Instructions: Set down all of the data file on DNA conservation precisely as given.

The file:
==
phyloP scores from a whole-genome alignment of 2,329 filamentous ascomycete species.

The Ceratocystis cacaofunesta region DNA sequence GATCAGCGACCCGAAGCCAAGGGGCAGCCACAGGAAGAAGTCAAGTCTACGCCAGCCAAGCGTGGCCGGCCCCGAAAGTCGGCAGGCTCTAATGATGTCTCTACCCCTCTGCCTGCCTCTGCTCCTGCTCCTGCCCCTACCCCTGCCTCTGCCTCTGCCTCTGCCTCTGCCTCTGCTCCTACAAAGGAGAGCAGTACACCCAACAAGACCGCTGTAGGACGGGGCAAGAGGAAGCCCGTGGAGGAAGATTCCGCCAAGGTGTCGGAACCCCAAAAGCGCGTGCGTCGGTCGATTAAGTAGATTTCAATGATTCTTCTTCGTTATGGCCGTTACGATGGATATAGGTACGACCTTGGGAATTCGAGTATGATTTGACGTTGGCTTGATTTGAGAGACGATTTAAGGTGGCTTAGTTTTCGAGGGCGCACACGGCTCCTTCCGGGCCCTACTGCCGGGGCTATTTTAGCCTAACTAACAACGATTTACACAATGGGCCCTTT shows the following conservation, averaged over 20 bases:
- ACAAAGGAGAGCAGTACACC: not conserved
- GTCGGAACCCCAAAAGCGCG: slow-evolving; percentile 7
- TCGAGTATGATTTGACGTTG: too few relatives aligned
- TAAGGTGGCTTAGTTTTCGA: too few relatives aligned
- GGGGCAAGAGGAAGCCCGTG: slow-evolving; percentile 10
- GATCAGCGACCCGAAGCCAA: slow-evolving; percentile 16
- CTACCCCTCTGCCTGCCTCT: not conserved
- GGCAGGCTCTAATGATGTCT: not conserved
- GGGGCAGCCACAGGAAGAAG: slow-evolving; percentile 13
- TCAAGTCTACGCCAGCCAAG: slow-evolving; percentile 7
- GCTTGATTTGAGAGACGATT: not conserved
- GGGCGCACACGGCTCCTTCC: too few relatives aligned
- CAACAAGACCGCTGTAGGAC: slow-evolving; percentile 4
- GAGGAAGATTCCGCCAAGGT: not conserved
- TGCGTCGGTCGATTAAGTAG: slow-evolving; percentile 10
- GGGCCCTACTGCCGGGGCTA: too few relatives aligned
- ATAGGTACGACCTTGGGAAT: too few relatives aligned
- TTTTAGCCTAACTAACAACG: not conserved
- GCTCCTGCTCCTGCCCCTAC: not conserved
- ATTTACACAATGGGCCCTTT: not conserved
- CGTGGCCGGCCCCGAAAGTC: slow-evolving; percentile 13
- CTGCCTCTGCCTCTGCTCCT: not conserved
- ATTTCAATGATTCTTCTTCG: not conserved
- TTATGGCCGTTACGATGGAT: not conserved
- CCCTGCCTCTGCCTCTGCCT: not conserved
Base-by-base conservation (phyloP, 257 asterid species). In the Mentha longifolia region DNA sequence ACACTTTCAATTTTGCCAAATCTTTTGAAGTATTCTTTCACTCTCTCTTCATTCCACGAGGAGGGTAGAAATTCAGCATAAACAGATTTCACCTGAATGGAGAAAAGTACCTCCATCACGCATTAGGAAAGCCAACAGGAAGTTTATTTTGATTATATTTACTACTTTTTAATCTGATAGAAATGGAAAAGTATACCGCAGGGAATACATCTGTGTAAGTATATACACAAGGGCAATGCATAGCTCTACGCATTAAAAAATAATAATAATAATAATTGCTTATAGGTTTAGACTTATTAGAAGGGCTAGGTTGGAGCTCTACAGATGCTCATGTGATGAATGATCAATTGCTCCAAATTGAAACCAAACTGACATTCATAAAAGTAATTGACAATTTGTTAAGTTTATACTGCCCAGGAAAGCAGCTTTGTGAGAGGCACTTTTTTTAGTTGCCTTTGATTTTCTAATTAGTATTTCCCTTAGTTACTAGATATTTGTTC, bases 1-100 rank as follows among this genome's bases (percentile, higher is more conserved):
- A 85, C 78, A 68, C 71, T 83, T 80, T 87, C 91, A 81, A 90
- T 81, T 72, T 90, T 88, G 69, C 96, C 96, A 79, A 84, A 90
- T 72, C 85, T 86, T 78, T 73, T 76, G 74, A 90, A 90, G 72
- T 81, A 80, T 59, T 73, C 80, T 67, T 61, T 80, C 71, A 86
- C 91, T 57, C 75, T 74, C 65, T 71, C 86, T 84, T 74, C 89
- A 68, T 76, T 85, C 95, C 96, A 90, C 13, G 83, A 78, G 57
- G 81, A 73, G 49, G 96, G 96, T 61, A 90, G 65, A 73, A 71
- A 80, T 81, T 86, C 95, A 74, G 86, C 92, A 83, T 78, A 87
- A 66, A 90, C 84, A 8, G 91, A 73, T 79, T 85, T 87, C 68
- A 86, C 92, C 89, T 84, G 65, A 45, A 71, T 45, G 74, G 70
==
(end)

phyloP scores from a whole-genome alignment of 2,329 filamentous ascomycete species.

The Ceratocystis cacaofunesta region DNA sequence GATCAGCGACCCGAAGCCAAGGGGCAGCCACAGGAAGAAGTCAAGTCTACGCCAGCCAAGCGTGGCCGGCCCCGAAAGTCGGCAGGCTCTAATGATGTCTCTACCCCTCTGCCTGCCTCTGCTCCTGCTCCTGCCCCTACCCCTGCCTCTGCCTCTGCCTCTGCCTCTGCCTCTGCTCCTACAAAGGAGAGCAGTACACCCAACAAGACCGCTGTAGGACGGGGCAAGAGGAAGCCCGTGGAGGAAGATTCCGCCAAGGTGTCGGAACCCCAAAAGCGCGTGCGTCGGTCGATTAAGTAGATTTCAATGATTCTTCTTCGTTATGGCCGTTACGATGGATATAGGTACGACCTTGGGAATTCGAGTATGATTTGACGTTGGCTTGATTTGAGAGACGATTTAAGGTGGCTTAGTTTTCGAGGGCGCACACGGCTCCTTCCGGGCCCTACTGCCGGGGCTATTTTAGCCTAACTAACAACGATTTACACAATGGGCCCTTT shows the following conservation, averaged over 20 bases:
- ACAAAGGAGAGCAGTACACC: not conserved
- GTCGGAACCCCAAAAGCGCG: slow-evolving; percentile 7
- TCGAGTATGATTTGACGTTG: too few relatives aligned
- TAAGGTGGCTTAGTTTTCGA: too few relatives aligned
- GGGGCAAGAGGAAGCCCGTG: slow-evolving; percentile 10
- GATCAGCGACCCGAAGCCAA: slow-evolving; percentile 16
- CTACCCCTCTGCCTGCCTCT: not conserved
- GGCAGGCTCTAATGATGTCT: not conserved
- GGGGCAGCCACAGGAAGAAG: slow-evolving; percentile 13
- TCAAGTCTACGCCAGCCAAG: slow-evolving; percentile 7
- GCTTGATTTGAGAGACGATT: not conserved
- GGGCGCACACGGCTCCTTCC: too few relatives aligned
- CAACAAGACCGCTGTAGGAC: slow-evolving; percentile 4
- GAGGAAGATTCCGCCAAGGT: not conserved
- TGCGTCGGTCGATTAAGTAG: slow-evolving; percentile 10
- GGGCCCTACTGCCGGGGCTA: too few relatives aligned
- ATAGGTACGACCTTGGGAAT: too few relatives aligned
- TTTTAGCCTAACTAACAACG: not conserved
- GCTCCTGCTCCTGCCCCTAC: not conserved
- ATTTACACAATGGGCCCTTT: not conserved
- CGTGGCCGGCCCCGAAAGTC: slow-evolving; percentile 13
- CTGCCTCTGCCTCTGCTCCT: not conserved
- ATTTCAATGATTCTTCTTCG: not conserved
- TTATGGCCGTTACGATGGAT: not conserved
- CCCTGCCTCTGCCTCTGCCT: not conserved
Base-by-base conservation (phyloP, 257 asterid species). In the Mentha longifolia region DNA sequence ACACTTTCAATTTTGCCAAATCTTTTGAAGTATTCTTTCACTCTCTCTTCATTCCACGAGGAGGGTAGAAATTCAGCATAAACAGATTTCACCTGAATGGAGAAAAGTACCTCCATCACGCATTAGGAAAGCCAACAGGAAGTTTATTTTGATTATATTTACTACTTTTTAATCTGATAGAAATGGAAAAGTATACCGCAGGGAATACATCTGTGTAAGTATATACACAAGGGCAATGCATAGCTCTACGCATTAAAAAATAATAATAATAATAATTGCTTATAGGTTTAGACTTATTAGAAGGGCTAGGTTGGAGCTCTACAGATGCTCATGTGATGAATGATCAATTGCTCCAAATTGAAACCAAACTGACATTCATAAAAGTAATTGACAATTTGTTAAGTTTATACTGCCCAGGAAAGCAGCTTTGTGAGAGGCACTTTTTTTAGTTGCCTTTGATTTTCTAATTAGTATTTCCCTTAGTTACTAGATATTTGTTC, bases 1-100 rank as follows among this genome's bases (percentile, higher is more conserved):
- A 85, C 78, A 68, C 71, T 83, T 80, T 87, C 91, A 81, A 90
- T 81, T 72, T 90, T 88, G 69, C 96, C 96, A 79, A 84, A 90
- T 72, C 85, T 86, T 78, T 73, T 76, G 74, A 90, A 90, G 72
- T 81, A 80, T 59, T 73, C 80, T 67, T 61, T 80, C 71, A 86
- C 91, T 57, C 75, T 74, C 65, T 71, C 86, T 84, T 74, C 89
- A 68, T 76, T 85, C 95, C 96, A 90, C 13, G 83, A 78, G 57
- G 81, A 73, G 49, G 96, G 96, T 61, A 90, G 65, A 73, A 71
- A 80, T 81, T 86, C 95, A 74, G 86, C 92, A 83, T 78, A 87
- A 66, A 90, C 84, A 8, G 91, A 73, T 79, T 85, T 87, C 68
- A 86, C 92, C 89, T 84, G 65, A 45, A 71, T 45, G 74, G 70